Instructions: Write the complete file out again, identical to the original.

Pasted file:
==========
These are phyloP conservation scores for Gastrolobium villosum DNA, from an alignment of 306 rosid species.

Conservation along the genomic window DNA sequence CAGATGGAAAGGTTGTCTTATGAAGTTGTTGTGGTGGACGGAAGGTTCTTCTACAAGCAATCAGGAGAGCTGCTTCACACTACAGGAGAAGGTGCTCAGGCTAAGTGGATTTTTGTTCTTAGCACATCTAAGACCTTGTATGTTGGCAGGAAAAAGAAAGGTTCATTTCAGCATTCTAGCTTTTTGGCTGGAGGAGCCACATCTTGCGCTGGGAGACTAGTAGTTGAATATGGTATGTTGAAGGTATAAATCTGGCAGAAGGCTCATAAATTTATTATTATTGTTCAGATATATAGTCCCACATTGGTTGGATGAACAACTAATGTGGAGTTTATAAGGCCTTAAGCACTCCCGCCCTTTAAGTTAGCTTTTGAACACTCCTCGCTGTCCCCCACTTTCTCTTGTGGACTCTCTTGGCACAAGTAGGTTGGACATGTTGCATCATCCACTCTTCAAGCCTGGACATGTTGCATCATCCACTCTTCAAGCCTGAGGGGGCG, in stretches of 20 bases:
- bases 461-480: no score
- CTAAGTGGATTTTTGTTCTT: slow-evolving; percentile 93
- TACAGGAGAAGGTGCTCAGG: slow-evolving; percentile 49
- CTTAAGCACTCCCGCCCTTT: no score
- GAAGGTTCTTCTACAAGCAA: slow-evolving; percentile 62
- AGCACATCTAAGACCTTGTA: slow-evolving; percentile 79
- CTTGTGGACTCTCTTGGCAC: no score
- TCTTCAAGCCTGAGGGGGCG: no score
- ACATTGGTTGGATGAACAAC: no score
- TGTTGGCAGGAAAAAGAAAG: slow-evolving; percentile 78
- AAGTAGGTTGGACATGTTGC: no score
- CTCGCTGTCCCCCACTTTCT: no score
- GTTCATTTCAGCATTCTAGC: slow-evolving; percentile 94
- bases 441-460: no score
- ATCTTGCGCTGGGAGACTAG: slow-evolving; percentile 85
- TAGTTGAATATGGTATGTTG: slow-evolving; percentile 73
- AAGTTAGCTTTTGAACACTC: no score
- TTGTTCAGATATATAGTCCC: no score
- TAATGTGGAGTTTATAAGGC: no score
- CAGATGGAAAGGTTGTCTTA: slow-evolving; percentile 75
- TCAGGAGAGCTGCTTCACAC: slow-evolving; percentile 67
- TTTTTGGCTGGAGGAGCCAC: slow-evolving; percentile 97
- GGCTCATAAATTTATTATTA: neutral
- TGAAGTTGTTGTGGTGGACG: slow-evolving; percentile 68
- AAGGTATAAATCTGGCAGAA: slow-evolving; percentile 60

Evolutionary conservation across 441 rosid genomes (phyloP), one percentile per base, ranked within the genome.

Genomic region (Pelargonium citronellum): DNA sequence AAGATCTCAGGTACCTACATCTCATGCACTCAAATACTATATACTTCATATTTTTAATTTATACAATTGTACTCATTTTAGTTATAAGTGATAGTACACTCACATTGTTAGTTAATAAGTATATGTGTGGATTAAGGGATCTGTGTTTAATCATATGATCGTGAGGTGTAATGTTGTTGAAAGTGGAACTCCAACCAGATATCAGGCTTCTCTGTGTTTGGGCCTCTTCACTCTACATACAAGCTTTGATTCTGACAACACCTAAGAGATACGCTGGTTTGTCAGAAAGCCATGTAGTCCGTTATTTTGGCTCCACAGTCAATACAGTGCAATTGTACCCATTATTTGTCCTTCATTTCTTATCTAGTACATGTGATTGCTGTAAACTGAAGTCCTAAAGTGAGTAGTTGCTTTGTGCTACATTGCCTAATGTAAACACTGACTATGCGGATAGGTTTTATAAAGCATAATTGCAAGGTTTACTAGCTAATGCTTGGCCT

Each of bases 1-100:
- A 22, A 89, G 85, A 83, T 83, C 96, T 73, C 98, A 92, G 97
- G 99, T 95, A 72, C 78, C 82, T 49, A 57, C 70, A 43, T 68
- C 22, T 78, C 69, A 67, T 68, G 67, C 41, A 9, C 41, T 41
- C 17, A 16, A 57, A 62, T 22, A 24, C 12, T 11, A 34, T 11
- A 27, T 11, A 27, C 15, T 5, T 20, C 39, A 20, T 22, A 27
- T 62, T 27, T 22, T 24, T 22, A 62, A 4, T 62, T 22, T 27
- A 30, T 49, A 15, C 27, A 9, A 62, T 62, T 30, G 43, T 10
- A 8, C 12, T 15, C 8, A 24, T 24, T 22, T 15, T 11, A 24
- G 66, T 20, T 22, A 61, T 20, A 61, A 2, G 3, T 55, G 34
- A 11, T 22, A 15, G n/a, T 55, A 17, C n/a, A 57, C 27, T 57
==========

These are phyloP conservation scores for Gastrolobium villosum DNA, from an alignment of 306 rosid species.

Conservation along the genomic window DNA sequence CAGATGGAAAGGTTGTCTTATGAAGTTGTTGTGGTGGACGGAAGGTTCTTCTACAAGCAATCAGGAGAGCTGCTTCACACTACAGGAGAAGGTGCTCAGGCTAAGTGGATTTTTGTTCTTAGCACATCTAAGACCTTGTATGTTGGCAGGAAAAAGAAAGGTTCATTTCAGCATTCTAGCTTTTTGGCTGGAGGAGCCACATCTTGCGCTGGGAGACTAGTAGTTGAATATGGTATGTTGAAGGTATAAATCTGGCAGAAGGCTCATAAATTTATTATTATTGTTCAGATATATAGTCCCACATTGGTTGGATGAACAACTAATGTGGAGTTTATAAGGCCTTAAGCACTCCCGCCCTTTAAGTTAGCTTTTGAACACTCCTCGCTGTCCCCCACTTTCTCTTGTGGACTCTCTTGGCACAAGTAGGTTGGACATGTTGCATCATCCACTCTTCAAGCCTGGACATGTTGCATCATCCACTCTTCAAGCCTGAGGGGGCG, in stretches of 20 bases:
- bases 461-480: no score
- CTAAGTGGATTTTTGTTCTT: slow-evolving; percentile 93
- TACAGGAGAAGGTGCTCAGG: slow-evolving; percentile 49
- CTTAAGCACTCCCGCCCTTT: no score
- GAAGGTTCTTCTACAAGCAA: slow-evolving; percentile 62
- AGCACATCTAAGACCTTGTA: slow-evolving; percentile 79
- CTTGTGGACTCTCTTGGCAC: no score
- TCTTCAAGCCTGAGGGGGCG: no score
- ACATTGGTTGGATGAACAAC: no score
- TGTTGGCAGGAAAAAGAAAG: slow-evolving; percentile 78
- AAGTAGGTTGGACATGTTGC: no score
- CTCGCTGTCCCCCACTTTCT: no score
- GTTCATTTCAGCATTCTAGC: slow-evolving; percentile 94
- bases 441-460: no score
- ATCTTGCGCTGGGAGACTAG: slow-evolving; percentile 85
- TAGTTGAATATGGTATGTTG: slow-evolving; percentile 73
- AAGTTAGCTTTTGAACACTC: no score
- TTGTTCAGATATATAGTCCC: no score
- TAATGTGGAGTTTATAAGGC: no score
- CAGATGGAAAGGTTGTCTTA: slow-evolving; percentile 75
- TCAGGAGAGCTGCTTCACAC: slow-evolving; percentile 67
- TTTTTGGCTGGAGGAGCCAC: slow-evolving; percentile 97
- GGCTCATAAATTTATTATTA: neutral
- TGAAGTTGTTGTGGTGGACG: slow-evolving; percentile 68
- AAGGTATAAATCTGGCAGAA: slow-evolving; percentile 60

Evolutionary conservation across 441 rosid genomes (phyloP), one percentile per base, ranked within the genome.

Genomic region (Pelargonium citronellum): DNA sequence AAGATCTCAGGTACCTACATCTCATGCACTCAAATACTATATACTTCATATTTTTAATTTATACAATTGTACTCATTTTAGTTATAAGTGATAGTACACTCACATTGTTAGTTAATAAGTATATGTGTGGATTAAGGGATCTGTGTTTAATCATATGATCGTGAGGTGTAATGTTGTTGAAAGTGGAACTCCAACCAGATATCAGGCTTCTCTGTGTTTGGGCCTCTTCACTCTACATACAAGCTTTGATTCTGACAACACCTAAGAGATACGCTGGTTTGTCAGAAAGCCATGTAGTCCGTTATTTTGGCTCCACAGTCAATACAGTGCAATTGTACCCATTATTTGTCCTTCATTTCTTATCTAGTACATGTGATTGCTGTAAACTGAAGTCCTAAAGTGAGTAGTTGCTTTGTGCTACATTGCCTAATGTAAACACTGACTATGCGGATAGGTTTTATAAAGCATAATTGCAAGGTTTACTAGCTAATGCTTGGCCT

Each of bases 1-100:
- A 22, A 89, G 85, A 83, T 83, C 96, T 73, C 98, A 92, G 97
- G 99, T 95, A 72, C 78, C 82, T 49, A 57, C 70, A 43, T 68
- C 22, T 78, C 69, A 67, T 68, G 67, C 41, A 9, C 41, T 41
- C 17, A 16, A 57, A 62, T 22, A 24, C 12, T 11, A 34, T 11
- A 27, T 11, A 27, C 15, T 5, T 20, C 39, A 20, T 22, A 27
- T 62, T 27, T 22, T 24, T 22, A 62, A 4, T 62, T 22, T 27
- A 30, T 49, A 15, C 27, A 9, A 62, T 62, T 30, G 43, T 10
- A 8, C 12, T 15, C 8, A 24, T 24, T 22, T 15, T 11, A 24
- G 66, T 20, T 22, A 61, T 20, A 61, A 2, G 3, T 55, G 34
- A 11, T 22, A 15, G n/a, T 55, A 17, C n/a, A 57, C 27, T 57